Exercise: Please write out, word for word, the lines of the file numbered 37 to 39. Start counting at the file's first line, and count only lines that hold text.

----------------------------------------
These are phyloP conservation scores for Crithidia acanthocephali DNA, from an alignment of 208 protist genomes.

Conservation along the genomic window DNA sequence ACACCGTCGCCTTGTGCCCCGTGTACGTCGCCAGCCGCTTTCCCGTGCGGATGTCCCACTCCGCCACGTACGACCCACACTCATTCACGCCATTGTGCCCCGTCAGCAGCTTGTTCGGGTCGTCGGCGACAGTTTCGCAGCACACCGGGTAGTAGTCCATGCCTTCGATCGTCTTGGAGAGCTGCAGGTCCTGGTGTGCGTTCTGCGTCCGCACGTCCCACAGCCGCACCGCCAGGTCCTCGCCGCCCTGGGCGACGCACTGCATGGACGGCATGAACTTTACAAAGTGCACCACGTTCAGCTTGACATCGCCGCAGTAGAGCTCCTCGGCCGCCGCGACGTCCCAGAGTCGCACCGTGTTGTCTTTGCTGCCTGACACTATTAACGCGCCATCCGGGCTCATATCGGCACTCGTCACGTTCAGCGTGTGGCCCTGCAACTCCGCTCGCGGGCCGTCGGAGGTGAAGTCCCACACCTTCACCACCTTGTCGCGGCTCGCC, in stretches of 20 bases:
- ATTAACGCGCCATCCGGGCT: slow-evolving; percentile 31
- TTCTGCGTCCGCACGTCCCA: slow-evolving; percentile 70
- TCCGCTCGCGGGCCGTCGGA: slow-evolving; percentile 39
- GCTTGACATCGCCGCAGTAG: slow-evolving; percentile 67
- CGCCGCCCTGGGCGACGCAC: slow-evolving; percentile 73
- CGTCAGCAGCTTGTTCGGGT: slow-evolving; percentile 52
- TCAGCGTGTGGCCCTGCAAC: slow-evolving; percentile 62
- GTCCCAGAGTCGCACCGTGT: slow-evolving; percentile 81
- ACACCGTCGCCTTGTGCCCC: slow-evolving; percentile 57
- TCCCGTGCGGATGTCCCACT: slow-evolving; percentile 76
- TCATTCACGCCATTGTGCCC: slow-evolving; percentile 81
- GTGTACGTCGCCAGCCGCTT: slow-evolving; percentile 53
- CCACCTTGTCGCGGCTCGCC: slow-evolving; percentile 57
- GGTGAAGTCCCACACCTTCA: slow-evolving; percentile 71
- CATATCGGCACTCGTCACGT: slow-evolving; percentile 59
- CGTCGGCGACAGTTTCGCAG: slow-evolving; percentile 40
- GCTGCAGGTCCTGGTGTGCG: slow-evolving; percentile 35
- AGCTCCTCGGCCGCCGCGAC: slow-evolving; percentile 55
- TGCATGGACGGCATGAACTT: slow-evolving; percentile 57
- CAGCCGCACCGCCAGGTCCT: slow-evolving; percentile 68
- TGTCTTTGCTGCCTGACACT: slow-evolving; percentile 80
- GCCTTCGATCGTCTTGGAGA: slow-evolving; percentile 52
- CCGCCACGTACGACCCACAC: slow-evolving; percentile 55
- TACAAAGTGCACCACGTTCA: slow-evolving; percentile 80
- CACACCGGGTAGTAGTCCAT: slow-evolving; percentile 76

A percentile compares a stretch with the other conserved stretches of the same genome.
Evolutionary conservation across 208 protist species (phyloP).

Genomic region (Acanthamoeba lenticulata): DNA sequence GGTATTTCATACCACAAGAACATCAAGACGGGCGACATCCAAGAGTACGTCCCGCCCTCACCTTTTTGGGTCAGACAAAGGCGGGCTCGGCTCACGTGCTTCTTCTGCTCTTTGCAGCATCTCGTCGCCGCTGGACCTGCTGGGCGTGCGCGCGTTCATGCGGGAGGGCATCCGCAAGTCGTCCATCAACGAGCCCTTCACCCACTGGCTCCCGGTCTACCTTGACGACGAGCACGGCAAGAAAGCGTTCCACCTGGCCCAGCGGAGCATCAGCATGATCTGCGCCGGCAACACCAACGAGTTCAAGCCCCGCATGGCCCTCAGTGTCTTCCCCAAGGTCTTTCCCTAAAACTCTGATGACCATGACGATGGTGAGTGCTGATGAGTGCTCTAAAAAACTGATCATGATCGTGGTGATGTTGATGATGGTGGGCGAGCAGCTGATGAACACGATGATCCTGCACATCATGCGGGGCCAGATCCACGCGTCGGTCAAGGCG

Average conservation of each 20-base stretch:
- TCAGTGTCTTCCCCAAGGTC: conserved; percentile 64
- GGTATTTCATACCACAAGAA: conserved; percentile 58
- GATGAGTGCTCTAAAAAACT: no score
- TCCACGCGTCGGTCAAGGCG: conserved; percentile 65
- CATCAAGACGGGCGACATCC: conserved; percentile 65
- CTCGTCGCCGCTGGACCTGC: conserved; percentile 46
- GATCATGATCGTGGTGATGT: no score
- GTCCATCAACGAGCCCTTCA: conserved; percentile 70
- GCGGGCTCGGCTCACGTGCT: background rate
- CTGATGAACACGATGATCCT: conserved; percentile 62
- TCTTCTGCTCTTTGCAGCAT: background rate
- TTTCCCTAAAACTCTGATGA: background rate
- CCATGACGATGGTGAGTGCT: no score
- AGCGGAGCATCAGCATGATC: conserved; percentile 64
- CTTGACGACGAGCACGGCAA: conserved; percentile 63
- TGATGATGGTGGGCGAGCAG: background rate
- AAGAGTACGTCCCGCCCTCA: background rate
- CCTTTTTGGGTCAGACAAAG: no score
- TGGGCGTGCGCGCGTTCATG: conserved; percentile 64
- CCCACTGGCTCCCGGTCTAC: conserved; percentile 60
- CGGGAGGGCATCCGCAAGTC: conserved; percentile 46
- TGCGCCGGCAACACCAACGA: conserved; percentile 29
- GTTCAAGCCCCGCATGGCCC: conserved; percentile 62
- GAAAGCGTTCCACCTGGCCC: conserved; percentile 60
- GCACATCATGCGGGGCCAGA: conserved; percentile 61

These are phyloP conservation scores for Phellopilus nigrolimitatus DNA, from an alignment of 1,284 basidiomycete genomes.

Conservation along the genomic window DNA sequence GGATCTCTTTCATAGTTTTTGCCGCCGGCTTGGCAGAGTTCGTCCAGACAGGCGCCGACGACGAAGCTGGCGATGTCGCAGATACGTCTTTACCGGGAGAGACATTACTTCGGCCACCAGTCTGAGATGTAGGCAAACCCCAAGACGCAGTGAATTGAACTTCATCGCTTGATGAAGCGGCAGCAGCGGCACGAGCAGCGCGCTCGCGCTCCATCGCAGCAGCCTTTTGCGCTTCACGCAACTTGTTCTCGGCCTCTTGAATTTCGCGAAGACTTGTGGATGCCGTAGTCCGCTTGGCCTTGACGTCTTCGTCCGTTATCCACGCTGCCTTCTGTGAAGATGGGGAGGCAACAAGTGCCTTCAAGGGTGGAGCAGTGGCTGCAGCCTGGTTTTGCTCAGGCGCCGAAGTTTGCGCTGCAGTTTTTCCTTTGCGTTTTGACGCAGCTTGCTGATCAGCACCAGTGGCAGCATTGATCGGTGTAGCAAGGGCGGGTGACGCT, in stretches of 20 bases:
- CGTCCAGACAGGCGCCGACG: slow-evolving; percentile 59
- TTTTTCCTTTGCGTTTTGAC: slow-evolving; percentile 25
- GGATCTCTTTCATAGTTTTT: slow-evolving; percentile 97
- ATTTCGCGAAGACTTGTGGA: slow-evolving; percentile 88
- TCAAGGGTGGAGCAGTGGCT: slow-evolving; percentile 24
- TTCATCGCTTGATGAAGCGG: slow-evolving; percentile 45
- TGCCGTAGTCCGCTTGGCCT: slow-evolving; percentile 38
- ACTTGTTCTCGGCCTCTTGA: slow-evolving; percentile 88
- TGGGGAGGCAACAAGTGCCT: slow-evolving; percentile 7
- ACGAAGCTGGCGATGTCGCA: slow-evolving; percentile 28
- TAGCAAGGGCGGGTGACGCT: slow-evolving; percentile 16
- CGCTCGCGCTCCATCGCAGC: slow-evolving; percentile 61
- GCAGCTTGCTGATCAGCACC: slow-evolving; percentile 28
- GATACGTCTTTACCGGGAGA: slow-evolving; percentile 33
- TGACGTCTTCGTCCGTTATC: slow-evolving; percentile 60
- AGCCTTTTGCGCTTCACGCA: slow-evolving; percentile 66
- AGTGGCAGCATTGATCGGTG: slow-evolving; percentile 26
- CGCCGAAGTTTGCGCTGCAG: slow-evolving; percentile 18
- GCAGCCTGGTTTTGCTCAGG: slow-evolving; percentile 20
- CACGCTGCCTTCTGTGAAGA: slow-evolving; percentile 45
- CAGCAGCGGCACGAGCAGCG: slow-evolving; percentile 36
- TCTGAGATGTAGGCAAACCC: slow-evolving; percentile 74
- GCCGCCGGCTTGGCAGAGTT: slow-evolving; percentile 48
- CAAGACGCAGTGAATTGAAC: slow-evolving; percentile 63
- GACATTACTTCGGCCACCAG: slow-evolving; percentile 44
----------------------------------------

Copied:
- CTCGTCGCCGCTGGACCTGC: conserved; percentile 46
- GATCATGATCGTGGTGATGT: no score
- GTCCATCAACGAGCCCTTCA: conserved; percentile 70